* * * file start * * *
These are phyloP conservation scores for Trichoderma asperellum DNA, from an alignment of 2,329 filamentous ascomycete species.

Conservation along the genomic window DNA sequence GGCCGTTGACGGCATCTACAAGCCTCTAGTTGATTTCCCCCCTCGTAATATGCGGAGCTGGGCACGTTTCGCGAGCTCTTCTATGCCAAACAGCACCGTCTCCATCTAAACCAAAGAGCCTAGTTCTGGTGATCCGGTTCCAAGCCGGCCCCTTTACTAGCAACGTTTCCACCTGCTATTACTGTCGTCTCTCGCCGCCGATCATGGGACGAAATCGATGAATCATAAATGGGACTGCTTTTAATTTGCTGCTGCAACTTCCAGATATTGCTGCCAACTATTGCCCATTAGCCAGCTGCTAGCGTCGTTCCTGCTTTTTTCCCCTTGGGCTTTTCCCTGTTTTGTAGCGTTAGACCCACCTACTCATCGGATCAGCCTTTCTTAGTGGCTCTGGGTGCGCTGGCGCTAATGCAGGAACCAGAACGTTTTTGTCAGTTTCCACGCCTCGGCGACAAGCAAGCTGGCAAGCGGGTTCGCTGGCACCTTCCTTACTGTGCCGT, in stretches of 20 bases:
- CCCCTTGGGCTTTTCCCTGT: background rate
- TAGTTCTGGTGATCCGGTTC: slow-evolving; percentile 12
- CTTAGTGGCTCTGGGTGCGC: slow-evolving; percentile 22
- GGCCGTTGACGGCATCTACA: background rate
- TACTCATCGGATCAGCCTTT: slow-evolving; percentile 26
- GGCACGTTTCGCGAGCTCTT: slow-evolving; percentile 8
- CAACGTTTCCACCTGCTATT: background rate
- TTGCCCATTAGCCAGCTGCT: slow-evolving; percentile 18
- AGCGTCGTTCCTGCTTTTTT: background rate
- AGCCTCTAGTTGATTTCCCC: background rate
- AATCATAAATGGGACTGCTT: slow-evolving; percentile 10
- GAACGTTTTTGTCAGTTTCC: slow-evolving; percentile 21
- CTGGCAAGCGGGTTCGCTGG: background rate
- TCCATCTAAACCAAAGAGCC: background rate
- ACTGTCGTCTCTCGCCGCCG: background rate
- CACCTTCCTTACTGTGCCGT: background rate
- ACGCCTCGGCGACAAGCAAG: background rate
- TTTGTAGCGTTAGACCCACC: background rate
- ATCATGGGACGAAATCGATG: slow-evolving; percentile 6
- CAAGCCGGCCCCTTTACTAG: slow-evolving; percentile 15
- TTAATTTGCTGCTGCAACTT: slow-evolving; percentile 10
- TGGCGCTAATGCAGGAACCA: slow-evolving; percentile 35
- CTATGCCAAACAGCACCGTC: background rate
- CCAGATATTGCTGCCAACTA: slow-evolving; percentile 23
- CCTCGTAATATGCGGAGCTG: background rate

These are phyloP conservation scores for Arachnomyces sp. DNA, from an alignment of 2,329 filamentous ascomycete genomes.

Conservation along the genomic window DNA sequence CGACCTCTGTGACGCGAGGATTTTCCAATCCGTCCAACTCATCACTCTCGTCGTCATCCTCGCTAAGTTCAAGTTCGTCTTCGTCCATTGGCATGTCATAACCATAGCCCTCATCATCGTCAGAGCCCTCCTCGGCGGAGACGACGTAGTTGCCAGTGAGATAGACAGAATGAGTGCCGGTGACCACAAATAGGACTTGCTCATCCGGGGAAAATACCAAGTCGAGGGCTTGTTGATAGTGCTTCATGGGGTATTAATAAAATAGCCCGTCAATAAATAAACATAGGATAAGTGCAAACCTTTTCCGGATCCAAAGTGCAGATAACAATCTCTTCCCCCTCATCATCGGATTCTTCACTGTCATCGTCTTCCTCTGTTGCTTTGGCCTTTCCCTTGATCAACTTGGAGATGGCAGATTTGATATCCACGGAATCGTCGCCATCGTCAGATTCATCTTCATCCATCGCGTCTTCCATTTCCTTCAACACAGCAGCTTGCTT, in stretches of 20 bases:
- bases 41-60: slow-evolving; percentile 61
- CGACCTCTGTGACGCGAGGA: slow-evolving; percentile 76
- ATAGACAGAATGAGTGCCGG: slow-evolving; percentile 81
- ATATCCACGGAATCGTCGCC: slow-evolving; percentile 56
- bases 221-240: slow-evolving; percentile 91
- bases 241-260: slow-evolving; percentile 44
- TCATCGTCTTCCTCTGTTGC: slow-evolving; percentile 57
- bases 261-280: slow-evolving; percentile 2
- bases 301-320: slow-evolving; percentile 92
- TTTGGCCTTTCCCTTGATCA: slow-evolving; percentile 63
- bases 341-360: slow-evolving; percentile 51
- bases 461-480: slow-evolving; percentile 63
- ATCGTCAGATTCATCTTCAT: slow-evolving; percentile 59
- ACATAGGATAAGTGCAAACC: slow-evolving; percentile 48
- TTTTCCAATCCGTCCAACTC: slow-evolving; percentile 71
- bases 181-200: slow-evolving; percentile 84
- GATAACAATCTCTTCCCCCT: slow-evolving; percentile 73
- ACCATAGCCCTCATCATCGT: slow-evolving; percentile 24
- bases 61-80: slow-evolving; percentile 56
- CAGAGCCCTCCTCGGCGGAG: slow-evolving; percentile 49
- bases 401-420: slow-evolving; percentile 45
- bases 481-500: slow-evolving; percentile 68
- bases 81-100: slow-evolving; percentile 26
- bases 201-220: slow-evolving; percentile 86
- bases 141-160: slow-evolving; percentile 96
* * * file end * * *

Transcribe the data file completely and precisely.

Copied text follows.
These are phyloP conservation scores for Trichoderma asperellum DNA, from an alignment of 2,329 filamentous ascomycete species.

Conservation along the genomic window DNA sequence GGCCGTTGACGGCATCTACAAGCCTCTAGTTGATTTCCCCCCTCGTAATATGCGGAGCTGGGCACGTTTCGCGAGCTCTTCTATGCCAAACAGCACCGTCTCCATCTAAACCAAAGAGCCTAGTTCTGGTGATCCGGTTCCAAGCCGGCCCCTTTACTAGCAACGTTTCCACCTGCTATTACTGTCGTCTCTCGCCGCCGATCATGGGACGAAATCGATGAATCATAAATGGGACTGCTTTTAATTTGCTGCTGCAACTTCCAGATATTGCTGCCAACTATTGCCCATTAGCCAGCTGCTAGCGTCGTTCCTGCTTTTTTCCCCTTGGGCTTTTCCCTGTTTTGTAGCGTTAGACCCACCTACTCATCGGATCAGCCTTTCTTAGTGGCTCTGGGTGCGCTGGCGCTAATGCAGGAACCAGAACGTTTTTGTCAGTTTCCACGCCTCGGCGACAAGCAAGCTGGCAAGCGGGTTCGCTGGCACCTTCCTTACTGTGCCGT, in stretches of 20 bases:
- CCCCTTGGGCTTTTCCCTGT: background rate
- TAGTTCTGGTGATCCGGTTC: slow-evolving; percentile 12
- CTTAGTGGCTCTGGGTGCGC: slow-evolving; percentile 22
- GGCCGTTGACGGCATCTACA: background rate
- TACTCATCGGATCAGCCTTT: slow-evolving; percentile 26
- GGCACGTTTCGCGAGCTCTT: slow-evolving; percentile 8
- CAACGTTTCCACCTGCTATT: background rate
- TTGCCCATTAGCCAGCTGCT: slow-evolving; percentile 18
- AGCGTCGTTCCTGCTTTTTT: background rate
- AGCCTCTAGTTGATTTCCCC: background rate
- AATCATAAATGGGACTGCTT: slow-evolving; percentile 10
- GAACGTTTTTGTCAGTTTCC: slow-evolving; percentile 21
- CTGGCAAGCGGGTTCGCTGG: background rate
- TCCATCTAAACCAAAGAGCC: background rate
- ACTGTCGTCTCTCGCCGCCG: background rate
- CACCTTCCTTACTGTGCCGT: background rate
- ACGCCTCGGCGACAAGCAAG: background rate
- TTTGTAGCGTTAGACCCACC: background rate
- ATCATGGGACGAAATCGATG: slow-evolving; percentile 6
- CAAGCCGGCCCCTTTACTAG: slow-evolving; percentile 15
- TTAATTTGCTGCTGCAACTT: slow-evolving; percentile 10
- TGGCGCTAATGCAGGAACCA: slow-evolving; percentile 35
- CTATGCCAAACAGCACCGTC: background rate
- CCAGATATTGCTGCCAACTA: slow-evolving; percentile 23
- CCTCGTAATATGCGGAGCTG: background rate

These are phyloP conservation scores for Arachnomyces sp. DNA, from an alignment of 2,329 filamentous ascomycete genomes.

Conservation along the genomic window DNA sequence CGACCTCTGTGACGCGAGGATTTTCCAATCCGTCCAACTCATCACTCTCGTCGTCATCCTCGCTAAGTTCAAGTTCGTCTTCGTCCATTGGCATGTCATAACCATAGCCCTCATCATCGTCAGAGCCCTCCTCGGCGGAGACGACGTAGTTGCCAGTGAGATAGACAGAATGAGTGCCGGTGACCACAAATAGGACTTGCTCATCCGGGGAAAATACCAAGTCGAGGGCTTGTTGATAGTGCTTCATGGGGTATTAATAAAATAGCCCGTCAATAAATAAACATAGGATAAGTGCAAACCTTTTCCGGATCCAAAGTGCAGATAACAATCTCTTCCCCCTCATCATCGGATTCTTCACTGTCATCGTCTTCCTCTGTTGCTTTGGCCTTTCCCTTGATCAACTTGGAGATGGCAGATTTGATATCCACGGAATCGTCGCCATCGTCAGATTCATCTTCATCCATCGCGTCTTCCATTTCCTTCAACACAGCAGCTTGCTT, in stretches of 20 bases:
- bases 41-60: slow-evolving; percentile 61
- CGACCTCTGTGACGCGAGGA: slow-evolving; percentile 76
- ATAGACAGAATGAGTGCCGG: slow-evolving; percentile 81
- ATATCCACGGAATCGTCGCC: slow-evolving; percentile 56
- bases 221-240: slow-evolving; percentile 91
- bases 241-260: slow-evolving; percentile 44
- TCATCGTCTTCCTCTGTTGC: slow-evolving; percentile 57
- bases 261-280: slow-evolving; percentile 2
- bases 301-320: slow-evolving; percentile 92
- TTTGGCCTTTCCCTTGATCA: slow-evolving; percentile 63
- bases 341-360: slow-evolving; percentile 51
- bases 461-480: slow-evolving; percentile 63
- ATCGTCAGATTCATCTTCAT: slow-evolving; percentile 59
- ACATAGGATAAGTGCAAACC: slow-evolving; percentile 48
- TTTTCCAATCCGTCCAACTC: slow-evolving; percentile 71
- bases 181-200: slow-evolving; percentile 84
- GATAACAATCTCTTCCCCCT: slow-evolving; percentile 73
- ACCATAGCCCTCATCATCGT: slow-evolving; percentile 24
- bases 61-80: slow-evolving; percentile 56
- CAGAGCCCTCCTCGGCGGAG: slow-evolving; percentile 49
- bases 401-420: slow-evolving; percentile 45
- bases 481-500: slow-evolving; percentile 68
- bases 81-100: slow-evolving; percentile 26
- bases 201-220: slow-evolving; percentile 86
- bases 141-160: slow-evolving; percentile 96